Racial intolerance, though prominent, is not the sole prejudice explored in the novel. Many residents of Maycomb are depicted as narrow-minded and intolerant of anyone who deviates from their expectations. Boo Radley, a reclusive neighbor who hasn’t been seen outside his house for years, becomes the target of gossip and persecution. Neighbors speculate about his mysterious activities, painting him as a shadowy figure who only ventures out at night. Local rumors even depict Boo as a terrifying monster, perpetuating the cycle of prejudice and intolerance.
In “To Kill a Mockingbird,” courage shines through the actions of various characters. First and foremost, Atticus Finch stands out as a symbol of courage. He demonstrates this quality by agreeing to defend Tom Robinson, fully aware that it will bring trouble to him and his family. Despite the slim chances of winning the case in a deeply prejudiced society, Atticus takes on the challenge. His courage is further evident when he guards Tom Robinson’s prison cell alone, knowing there’s a high risk of a lynch mob attempting to harm Tom. Throughout the novel, Atticus consistently opposes racism and encourages his children to do the same. He emphasizes the importance of not using derogatory language like the N-word, teaching Scout and Jem about the courage it takes to stand up against injustice.
Atticus’s courage extends to his marksmanship when he shoots a rabid dog that poses a threat to the neighborhood. Despite his reputation as “One-Shot Finch” from his youth, he hasn’t handled a gun in 30 years. Taking on the responsibility of eliminating the dangerous dog requires immense bravery. Remarkably, Atticus doesn’t reveal this skill to his children because he wants them to understand that true courage isn’t defined by marksmanship.
Other characters also exhibit acts of courage throughout the novel. Miss Maudie, for instance, displays courage when her house burns down. Instead of wallowing in despair, she remains optimistic and focuses on the opportunity to have a larger garden. Boo Radley, the reclusive neighbor, shows courage when he intervenes to protect Jem and Scout from Bob Ewell’s threats, even though it means leaving the security of his home.
Mrs. Dubose is yet another example of courage. She battles a morphine addiction, determined to break free from it before her death. Unbeknownst to Jem, reading to her aids in her struggle to overcome the addiction. Her decision becomes even more courageous when it’s clear that there’s no immediate need for her to quit the drug, given her terminal illness. Mrs. Dubose’s bravery stems from her personal satisfaction in wanting to be drug-free at the time of her passing. Her battle is a deeply personal one, and most of Maycomb remains unaware of the inner strength it takes for her to face it. Atticus believes that her quiet courage, unseen by many, makes her even braver. He wants Scout and Jem to witness her struggle to understand that courage often involves doing difficult things that others may never comprehend or may even criticize. This prepares them for the bravery they’ll need during Tom Robinson’s trial.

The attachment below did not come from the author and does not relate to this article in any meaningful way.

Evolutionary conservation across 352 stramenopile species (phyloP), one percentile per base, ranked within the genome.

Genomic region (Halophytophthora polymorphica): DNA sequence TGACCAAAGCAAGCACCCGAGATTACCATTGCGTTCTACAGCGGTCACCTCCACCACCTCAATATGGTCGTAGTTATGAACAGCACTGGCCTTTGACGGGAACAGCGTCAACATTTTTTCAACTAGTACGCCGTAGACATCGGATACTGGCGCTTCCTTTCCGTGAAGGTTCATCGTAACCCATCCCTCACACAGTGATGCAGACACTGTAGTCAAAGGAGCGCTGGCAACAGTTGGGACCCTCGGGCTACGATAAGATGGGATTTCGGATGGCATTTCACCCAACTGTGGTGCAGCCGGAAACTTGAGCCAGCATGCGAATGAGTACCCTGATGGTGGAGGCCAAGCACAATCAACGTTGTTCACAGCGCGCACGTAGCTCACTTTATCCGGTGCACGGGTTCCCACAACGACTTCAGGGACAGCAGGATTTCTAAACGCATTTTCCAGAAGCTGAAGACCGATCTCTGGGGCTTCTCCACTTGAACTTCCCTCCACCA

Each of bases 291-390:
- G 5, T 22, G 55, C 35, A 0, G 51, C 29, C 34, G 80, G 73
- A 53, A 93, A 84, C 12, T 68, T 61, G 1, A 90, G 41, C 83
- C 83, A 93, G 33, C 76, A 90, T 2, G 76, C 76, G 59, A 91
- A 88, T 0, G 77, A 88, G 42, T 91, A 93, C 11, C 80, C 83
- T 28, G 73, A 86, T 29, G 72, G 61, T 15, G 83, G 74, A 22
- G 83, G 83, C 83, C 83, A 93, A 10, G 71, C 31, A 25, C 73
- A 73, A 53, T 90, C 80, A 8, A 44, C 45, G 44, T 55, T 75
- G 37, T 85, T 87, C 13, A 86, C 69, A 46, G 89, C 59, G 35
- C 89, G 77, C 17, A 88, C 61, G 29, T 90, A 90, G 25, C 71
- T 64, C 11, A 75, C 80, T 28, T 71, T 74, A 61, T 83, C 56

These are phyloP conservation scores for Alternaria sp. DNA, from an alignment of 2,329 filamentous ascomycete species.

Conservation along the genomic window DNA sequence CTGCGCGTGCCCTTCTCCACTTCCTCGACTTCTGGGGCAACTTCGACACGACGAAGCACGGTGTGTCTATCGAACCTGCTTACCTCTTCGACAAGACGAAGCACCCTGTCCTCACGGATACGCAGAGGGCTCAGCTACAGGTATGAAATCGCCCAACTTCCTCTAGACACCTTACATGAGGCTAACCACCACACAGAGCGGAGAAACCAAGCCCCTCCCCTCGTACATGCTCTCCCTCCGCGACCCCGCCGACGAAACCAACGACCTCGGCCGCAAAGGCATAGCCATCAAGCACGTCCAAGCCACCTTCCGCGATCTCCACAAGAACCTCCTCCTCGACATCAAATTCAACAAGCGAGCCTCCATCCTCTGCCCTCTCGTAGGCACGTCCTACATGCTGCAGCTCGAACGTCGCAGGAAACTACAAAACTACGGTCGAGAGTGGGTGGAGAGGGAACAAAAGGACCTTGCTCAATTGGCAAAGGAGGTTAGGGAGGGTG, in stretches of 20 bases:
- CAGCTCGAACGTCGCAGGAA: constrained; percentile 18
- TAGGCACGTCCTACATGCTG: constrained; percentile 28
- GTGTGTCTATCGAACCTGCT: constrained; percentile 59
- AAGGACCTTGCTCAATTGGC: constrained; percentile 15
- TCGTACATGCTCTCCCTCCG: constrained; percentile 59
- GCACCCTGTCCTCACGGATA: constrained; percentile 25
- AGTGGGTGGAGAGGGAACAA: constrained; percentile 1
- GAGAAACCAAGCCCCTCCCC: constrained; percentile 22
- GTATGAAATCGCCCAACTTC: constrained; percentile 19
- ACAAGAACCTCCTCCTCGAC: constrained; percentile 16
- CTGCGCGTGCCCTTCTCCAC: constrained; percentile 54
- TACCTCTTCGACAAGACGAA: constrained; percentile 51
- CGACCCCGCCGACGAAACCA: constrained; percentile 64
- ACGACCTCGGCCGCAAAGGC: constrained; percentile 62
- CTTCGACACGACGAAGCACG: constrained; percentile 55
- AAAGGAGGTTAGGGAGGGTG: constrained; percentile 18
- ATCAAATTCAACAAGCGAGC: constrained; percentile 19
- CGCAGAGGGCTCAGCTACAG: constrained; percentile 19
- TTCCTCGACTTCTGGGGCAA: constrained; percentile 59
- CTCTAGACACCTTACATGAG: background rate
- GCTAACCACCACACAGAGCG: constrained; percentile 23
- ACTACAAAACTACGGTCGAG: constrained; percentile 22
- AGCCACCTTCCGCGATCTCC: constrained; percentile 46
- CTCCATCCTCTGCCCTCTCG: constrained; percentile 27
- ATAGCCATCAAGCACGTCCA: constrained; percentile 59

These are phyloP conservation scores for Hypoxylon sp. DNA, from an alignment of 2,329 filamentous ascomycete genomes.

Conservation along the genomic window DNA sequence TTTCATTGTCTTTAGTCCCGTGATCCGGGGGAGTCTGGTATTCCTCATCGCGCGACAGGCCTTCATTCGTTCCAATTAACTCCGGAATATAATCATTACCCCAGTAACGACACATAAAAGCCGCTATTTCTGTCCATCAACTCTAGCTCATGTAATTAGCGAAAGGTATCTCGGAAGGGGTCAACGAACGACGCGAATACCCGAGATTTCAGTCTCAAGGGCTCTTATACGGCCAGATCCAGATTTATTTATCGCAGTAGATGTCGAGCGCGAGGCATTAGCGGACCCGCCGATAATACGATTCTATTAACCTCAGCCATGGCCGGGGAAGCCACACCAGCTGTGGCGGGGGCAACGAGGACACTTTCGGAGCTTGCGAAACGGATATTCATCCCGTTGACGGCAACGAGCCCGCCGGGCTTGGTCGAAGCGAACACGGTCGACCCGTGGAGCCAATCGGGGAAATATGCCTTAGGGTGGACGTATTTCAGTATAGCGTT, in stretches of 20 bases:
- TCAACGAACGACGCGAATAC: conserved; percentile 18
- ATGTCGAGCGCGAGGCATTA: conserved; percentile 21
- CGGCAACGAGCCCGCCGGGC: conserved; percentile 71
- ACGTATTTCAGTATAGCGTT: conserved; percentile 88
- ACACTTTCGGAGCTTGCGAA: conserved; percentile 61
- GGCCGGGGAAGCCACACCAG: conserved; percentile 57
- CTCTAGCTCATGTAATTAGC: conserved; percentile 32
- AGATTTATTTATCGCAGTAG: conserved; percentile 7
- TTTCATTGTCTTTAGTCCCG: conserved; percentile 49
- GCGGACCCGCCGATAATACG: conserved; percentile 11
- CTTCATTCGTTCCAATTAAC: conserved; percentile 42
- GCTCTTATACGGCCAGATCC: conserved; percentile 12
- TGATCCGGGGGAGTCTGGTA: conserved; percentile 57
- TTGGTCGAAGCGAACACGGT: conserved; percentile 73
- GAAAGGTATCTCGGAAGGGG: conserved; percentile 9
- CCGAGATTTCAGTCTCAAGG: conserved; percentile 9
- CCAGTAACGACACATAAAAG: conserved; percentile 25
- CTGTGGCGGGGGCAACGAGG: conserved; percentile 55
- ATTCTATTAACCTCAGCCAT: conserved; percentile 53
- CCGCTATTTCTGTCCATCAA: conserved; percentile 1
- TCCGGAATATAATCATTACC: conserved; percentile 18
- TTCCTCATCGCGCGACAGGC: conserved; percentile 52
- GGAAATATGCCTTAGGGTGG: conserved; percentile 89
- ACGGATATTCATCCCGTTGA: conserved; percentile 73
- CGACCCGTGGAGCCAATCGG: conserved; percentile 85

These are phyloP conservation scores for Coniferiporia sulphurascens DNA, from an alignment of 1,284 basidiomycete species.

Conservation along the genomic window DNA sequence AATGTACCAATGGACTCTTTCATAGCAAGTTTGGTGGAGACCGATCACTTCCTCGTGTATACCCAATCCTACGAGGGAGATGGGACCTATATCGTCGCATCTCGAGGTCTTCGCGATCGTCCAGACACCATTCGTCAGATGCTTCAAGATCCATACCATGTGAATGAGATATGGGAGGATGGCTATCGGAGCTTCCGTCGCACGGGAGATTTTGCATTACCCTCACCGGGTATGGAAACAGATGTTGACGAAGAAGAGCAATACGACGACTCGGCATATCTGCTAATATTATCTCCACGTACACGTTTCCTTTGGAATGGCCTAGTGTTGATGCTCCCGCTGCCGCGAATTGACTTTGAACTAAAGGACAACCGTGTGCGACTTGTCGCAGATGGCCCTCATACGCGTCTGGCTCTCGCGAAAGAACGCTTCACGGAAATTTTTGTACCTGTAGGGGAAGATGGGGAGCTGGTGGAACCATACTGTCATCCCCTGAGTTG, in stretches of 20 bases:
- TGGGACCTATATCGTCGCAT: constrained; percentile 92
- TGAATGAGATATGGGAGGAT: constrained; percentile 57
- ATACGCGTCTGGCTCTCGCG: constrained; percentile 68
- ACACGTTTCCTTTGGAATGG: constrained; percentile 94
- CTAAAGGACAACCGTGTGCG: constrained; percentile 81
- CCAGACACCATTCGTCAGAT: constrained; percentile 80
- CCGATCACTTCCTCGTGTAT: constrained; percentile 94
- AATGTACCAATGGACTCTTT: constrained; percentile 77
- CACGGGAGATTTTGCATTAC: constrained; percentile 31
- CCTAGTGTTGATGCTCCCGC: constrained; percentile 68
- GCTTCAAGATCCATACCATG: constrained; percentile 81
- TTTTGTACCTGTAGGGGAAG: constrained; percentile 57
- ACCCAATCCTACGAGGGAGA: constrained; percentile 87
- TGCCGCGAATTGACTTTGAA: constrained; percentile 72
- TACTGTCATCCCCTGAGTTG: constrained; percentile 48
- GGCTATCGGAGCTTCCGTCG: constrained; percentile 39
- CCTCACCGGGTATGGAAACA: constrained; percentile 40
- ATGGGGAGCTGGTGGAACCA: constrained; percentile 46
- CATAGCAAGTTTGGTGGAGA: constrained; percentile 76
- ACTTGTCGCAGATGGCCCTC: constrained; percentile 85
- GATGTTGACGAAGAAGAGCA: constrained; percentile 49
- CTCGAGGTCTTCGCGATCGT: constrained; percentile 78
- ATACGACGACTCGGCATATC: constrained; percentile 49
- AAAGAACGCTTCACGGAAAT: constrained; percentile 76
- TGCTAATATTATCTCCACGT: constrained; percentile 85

“To Kill a Mockingbird” underscores the idea that standing up for what is right demands both courage and bravery. These traits are exemplified by various characters in the story, while others exhibit cowardice. Atticus, the Finch children, and even Boo Radley exemplify courage and bravery as they stand up for justice and morality, even in the face of danger and adversity.
Justice vs Law
The book conveys the idea that adhering to the law doesn’t always equate to achieving justice. Laws, being human-made, are not without their flaws. Sometimes, strict adherence to the letter of the law doesn’t lead to true justice. Atticus comes to understand that doing what is right and just may require going beyond the confines of the legal system. Laws, he realizes, are shaped by society’s values, even when those values are rooted in hatred and prejudice. This is starkly evident in the case of Tom Robinson, where his innocence is glaringly apparent to those willing to see the facts. Yet, the deep-seated prejudice within the justice system prevents the delivery of true justice.
While the trial of Tom Robinson occupies only a small portion of the book, it serves as the focal point around which the rest of the narrative revolves. This trial serves as a critique of the legal system, particularly as it functions within the town of Maycomb. Procedurally, the trial follows the rules. The judge oversees the proceedings, the lawyers present their cases, and the jury is selected in the usual manner. However, the all-white jury’s decision doesn’t align with the evidence or the law; instead, it reflects their own biases. Tom Robinson’s unjust verdict underscores the limitations of the legal system, prompting readers to question the fairness of a “fair trial.”
Atticus, while acknowledging the flaws in the legal system, maintains his faith in due process. Simultaneously, he believes that the law should be applied differently based on an individual’s circumstances. He explains to Scout that while she enjoys a privileged life with ample opportunities, others face far greater challenges and fewer prospects. In certain situations, he suggests it’s just to allow these individuals some leeway in breaking the law to prevent them from being unduly harmed by its rigid enforcement.